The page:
About karmadata and MyHealth.io
karmadata is the world’s healthcare (big) data, simplified. Using big data and cloud technologies, karmadata is able to standardize and link the world’s healthcare data ranging from leading open data sources to private pharmacy and medical claims. karmadata created myHealth.io as a free service to patients to enable comparison shopping for surgical services and will expand to enable a broad range of healthcare consumer activities. Learn more by visiting www.karmadata.com, www.myhealth.io, or by following them on Twitter @karmadata @myhealthio

About the Health Data Consortium
Health Data Consortium is a collaboration among government, non-profit, and private sector organizations working to foster the availability and innovative use of data to improve health and health care. The Consortium advocates for health data liberation; promotes best practices and information sharing; and works with businesses, entrepreneurs, and academia to help them understand how to use health data to develop new products, services, apps, and research insights. Learn more at www.healthdataconsortium.org or @hdconsortium on Twitter.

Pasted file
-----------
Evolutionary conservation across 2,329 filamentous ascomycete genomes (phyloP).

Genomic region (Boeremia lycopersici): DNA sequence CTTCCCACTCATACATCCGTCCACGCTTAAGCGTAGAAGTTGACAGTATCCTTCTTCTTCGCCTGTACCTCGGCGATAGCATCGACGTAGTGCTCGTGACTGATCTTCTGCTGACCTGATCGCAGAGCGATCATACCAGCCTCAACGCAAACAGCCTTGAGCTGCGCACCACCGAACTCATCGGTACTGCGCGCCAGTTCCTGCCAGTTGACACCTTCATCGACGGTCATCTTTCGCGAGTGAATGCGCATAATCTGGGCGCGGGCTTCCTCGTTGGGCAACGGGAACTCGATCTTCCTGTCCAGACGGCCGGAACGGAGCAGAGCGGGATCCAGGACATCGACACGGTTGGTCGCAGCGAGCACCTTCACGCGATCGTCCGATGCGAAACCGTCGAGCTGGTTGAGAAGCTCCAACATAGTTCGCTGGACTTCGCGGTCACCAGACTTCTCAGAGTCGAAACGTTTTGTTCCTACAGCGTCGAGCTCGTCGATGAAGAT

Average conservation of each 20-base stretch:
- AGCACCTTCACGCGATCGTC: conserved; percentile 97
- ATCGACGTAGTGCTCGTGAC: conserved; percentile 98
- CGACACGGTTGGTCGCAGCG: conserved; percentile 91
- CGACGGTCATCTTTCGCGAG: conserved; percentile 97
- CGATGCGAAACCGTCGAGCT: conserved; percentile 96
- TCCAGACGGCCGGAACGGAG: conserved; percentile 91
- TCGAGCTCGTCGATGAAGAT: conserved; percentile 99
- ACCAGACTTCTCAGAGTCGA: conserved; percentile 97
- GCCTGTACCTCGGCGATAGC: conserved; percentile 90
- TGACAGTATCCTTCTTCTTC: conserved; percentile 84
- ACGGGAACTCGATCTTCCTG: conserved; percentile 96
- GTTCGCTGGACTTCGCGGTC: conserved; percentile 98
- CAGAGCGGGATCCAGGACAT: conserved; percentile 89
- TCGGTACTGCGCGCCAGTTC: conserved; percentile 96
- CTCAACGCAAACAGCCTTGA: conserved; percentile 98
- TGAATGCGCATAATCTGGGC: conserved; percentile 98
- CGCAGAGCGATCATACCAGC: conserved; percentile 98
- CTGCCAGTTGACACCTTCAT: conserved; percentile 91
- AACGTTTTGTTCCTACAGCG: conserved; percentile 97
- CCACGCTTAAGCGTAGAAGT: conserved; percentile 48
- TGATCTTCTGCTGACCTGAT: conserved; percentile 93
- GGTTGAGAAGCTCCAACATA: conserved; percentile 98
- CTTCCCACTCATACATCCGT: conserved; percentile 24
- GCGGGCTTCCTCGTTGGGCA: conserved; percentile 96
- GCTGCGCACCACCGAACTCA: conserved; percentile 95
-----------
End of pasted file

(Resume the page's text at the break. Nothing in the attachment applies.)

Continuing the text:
KARMADATA SCREENSHOT
Users can identify over 7,500 global clinical trial sponsors, and over 500,000 management contacts (each with a business email) working at those sponsors.

BOSTON, Jan. 9, 2014 /PRNewswire-iReach/ — karmadata® today announced the launch of Sponsor Finder™, an innovative new tool for data scientists, sales and marketing professionals at Clinical Research Organizations (CROs) and other firms that sell products and services into the global clinical trials industry. Sponsor Finder™ enables linkages to the best data sources available, including management contacts from Salesforce Data.com.